Sunday, April 5, 2015

The Synoptic Problem (Pt 1): Priority of Luke over Matthew

I will begin by taking some of my previous forum posts from 2011 to bring the discussion up to speed.

Mark is a shorter gospel with very little of Jesus' teachings and sayings.
Luke is a very much expanded version with a full compliment of Jesus teachings.
Matthew is another similarly full version with teachings arranged in groups.
John is a mature gospel, focussed on deeply theological teachings.

Mark Luke and Matthew have a large amount of overlapping material,
much of it almost word-for-word, whereas John is unique and quite independent.

The overlap between the first three gospels is called "the Synoptic Problem".

The question arises, who wrote first, and who copied who?  Because it is probable that at least two of them (Luke and Matthew) copied from the others.

In pre-scientific times, not much analysis was done, and one could hold almost any viewpoint on the Synoptic Problem, and it was almost a personal preference.   Church authorities argued for the priority of Matthew because it was the fullest and most suited for establishing church authority.   19th century skeptics gave Mark the priority because it was the shortest, and their view allowed for an 'evolution' or development of religion over time, and an accumulation of stories and doctrines.  They viewed Christianity as a syncretic accumulation of superstition and fiction.

Nowadays much more of the data has been analyzed and the road has become clearer.   Particular attention has been paid to the differences between the gospels, and why and how those differences may have arisen.

A striking example is Matthew's Sermon on the Mount:  A large speech covering several early chapters,  which contains some material covered in other gospels, but also much unique material arranged in a special format.

The "Sermon on the Mount" is an artificial literary production.
Had it actually taken place, and been recorded by the Apostles,
it is inconceivable and preposterous that Mark and Luke would have omitted it.

It can be shown to parallel the Letter of James, where the additional material is largely from.

Matthew takes Luke, and systematically removes ALL the material regarding the poor and the rich.
This would be inexplicable if Luke's gospel accurately reports Jesus' teaching, and Matthew were also authentic.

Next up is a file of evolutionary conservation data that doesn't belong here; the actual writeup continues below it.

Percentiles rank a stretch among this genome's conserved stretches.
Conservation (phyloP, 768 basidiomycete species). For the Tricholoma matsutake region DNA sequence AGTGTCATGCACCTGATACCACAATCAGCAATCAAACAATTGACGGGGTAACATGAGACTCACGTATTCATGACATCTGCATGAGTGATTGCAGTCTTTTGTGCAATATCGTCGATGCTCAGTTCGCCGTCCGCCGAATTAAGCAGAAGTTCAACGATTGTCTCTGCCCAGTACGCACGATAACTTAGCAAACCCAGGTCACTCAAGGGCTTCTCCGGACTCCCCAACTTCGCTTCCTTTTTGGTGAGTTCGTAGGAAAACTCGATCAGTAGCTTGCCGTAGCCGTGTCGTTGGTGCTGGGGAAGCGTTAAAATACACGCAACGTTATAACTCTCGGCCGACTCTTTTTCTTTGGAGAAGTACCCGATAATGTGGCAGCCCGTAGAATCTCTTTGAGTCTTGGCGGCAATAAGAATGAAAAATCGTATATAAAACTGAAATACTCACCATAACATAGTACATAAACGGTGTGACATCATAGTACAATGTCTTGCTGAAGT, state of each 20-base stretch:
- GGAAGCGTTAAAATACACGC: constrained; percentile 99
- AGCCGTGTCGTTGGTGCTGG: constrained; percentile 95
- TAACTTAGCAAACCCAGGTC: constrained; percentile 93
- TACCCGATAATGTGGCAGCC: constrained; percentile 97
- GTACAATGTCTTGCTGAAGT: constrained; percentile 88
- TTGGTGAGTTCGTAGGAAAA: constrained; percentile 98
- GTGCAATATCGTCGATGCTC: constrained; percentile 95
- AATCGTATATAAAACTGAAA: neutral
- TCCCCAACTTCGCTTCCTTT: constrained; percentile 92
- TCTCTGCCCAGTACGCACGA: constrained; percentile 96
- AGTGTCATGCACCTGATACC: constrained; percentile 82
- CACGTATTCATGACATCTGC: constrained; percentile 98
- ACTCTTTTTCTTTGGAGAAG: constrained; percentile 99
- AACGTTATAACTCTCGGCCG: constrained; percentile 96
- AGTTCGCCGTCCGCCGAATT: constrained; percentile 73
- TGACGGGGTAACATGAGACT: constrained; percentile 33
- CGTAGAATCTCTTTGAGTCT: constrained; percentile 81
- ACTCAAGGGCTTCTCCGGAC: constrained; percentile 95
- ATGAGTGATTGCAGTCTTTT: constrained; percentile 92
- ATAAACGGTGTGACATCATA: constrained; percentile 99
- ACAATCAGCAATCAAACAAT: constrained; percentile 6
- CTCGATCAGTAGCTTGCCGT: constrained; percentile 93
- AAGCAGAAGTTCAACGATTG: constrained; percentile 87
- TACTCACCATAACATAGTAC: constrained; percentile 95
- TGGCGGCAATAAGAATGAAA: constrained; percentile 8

(1) Matthew takes Luke's Sermon on the Plain, and removes all reference to rich and poor:

Luke: "Blessed are ye poor: for yours is the kingdom of God."
Matt: "Blessed are the poor in spirit: for theirs is the kingdom of heaven."

Here "Matthew" removes the direct speech to the poor,
preventing them from asking for bread from wealthy priests,
on the basis of this sermon by Jesus.
Jesus' words are no longer about poverty, and no longer addressed to hearers.

Luke: "Blessed are ye that hunger now: for ye shall be filled." (Luke 6:20)
Matt: "Blessed are they that hunger after righteousness: for they shall be filled." (Matt. 5:3)

Again the poor are cheated out of both Jesus' message,
an acknowledgement of who its for, and a practical answer.
"Matthew" has interpolated and distorted the message back to a form of Judaism that perpetuates the accumulation of wealth (mammon).

The message is no longer addressed to the hearers, but to abstractions.

Luke: "But WOE unto you rich! for ye have received your consolation!
"WOE unto you that are full! for ye shall hunger!" (Luke 6:24-25)
Matt: deleted!

Jesus' condemnation of the wealthy of His generation has been entirely erased from the speech, through a combination of interpolation and deletion.
'Matthew''s solution is as drastic as his purpose.

(2) Matthew omits all the Parables and Teachings on the Poor:

Luke 12:13-21 - Parable of the Rich Fool (Matt. deleted)
Luke 14:12-14 - Invite the Poor, Injured Blind (Matt. deleted)
Luke 16:19-31 - Parable of Rich Man & Lazarus (Matt. deleted)
Luke 21:1-4 - Parable of Poor Widow's Penny (Matt. deleted)

The accumulated effect is obvious.
The Poor have been entirely deleted from the Gospel,
along with the issue of poverty.

(3) Matthew omits most of the negative references to Judaism:

Luke 10:13-16 - Woe to those who reject the 70 (Matt. deleted)
Luke 10:29-36 - Parable of the Good Samaritan (
Matt. deleted)
Luke 11:5-8 - Parable of the Persistent Neighbour (
Matt. deleted)
Luke 11:24-26 - Parable of the Unclean spirit returning (
Matt. deleted)
Luke 11:37-54 - WOE to the Pharisees and Lawyers (
Matt. edited, moved to Matt. 23:1-36)
Luke 12:10 - The Unpardonable Sin (
Matt. deleted)
Luke 12:49-53 - "I bring Division"
(Matt. deleted)
Luke 15:11-32 - Parable of the Prodigal Son (
Matt. deleted)
Luke 17:1-4 - Forgiving 77 times 7 (
Matt. deleted)
Luke 17:11-19 - 10 Lepers healed, only Foreigner returns (
Matt. deleted)
Luke 18:9-14 - Parable of Tax Collector forgiven (
Matt. deleted)
Luke 23:6-12 - Jesus faces Herod (
Matt. deleted)

Image from Tea Party Jesus
a Web project "putting the words of Christians in the mouth of Jesus."

Matthew is the 'gospel', rewritten for rich Jewish people.

If you missed that, you can't read.

We have made a full discussion of the Synoptic Problem with charts here:

Synoptic Problem

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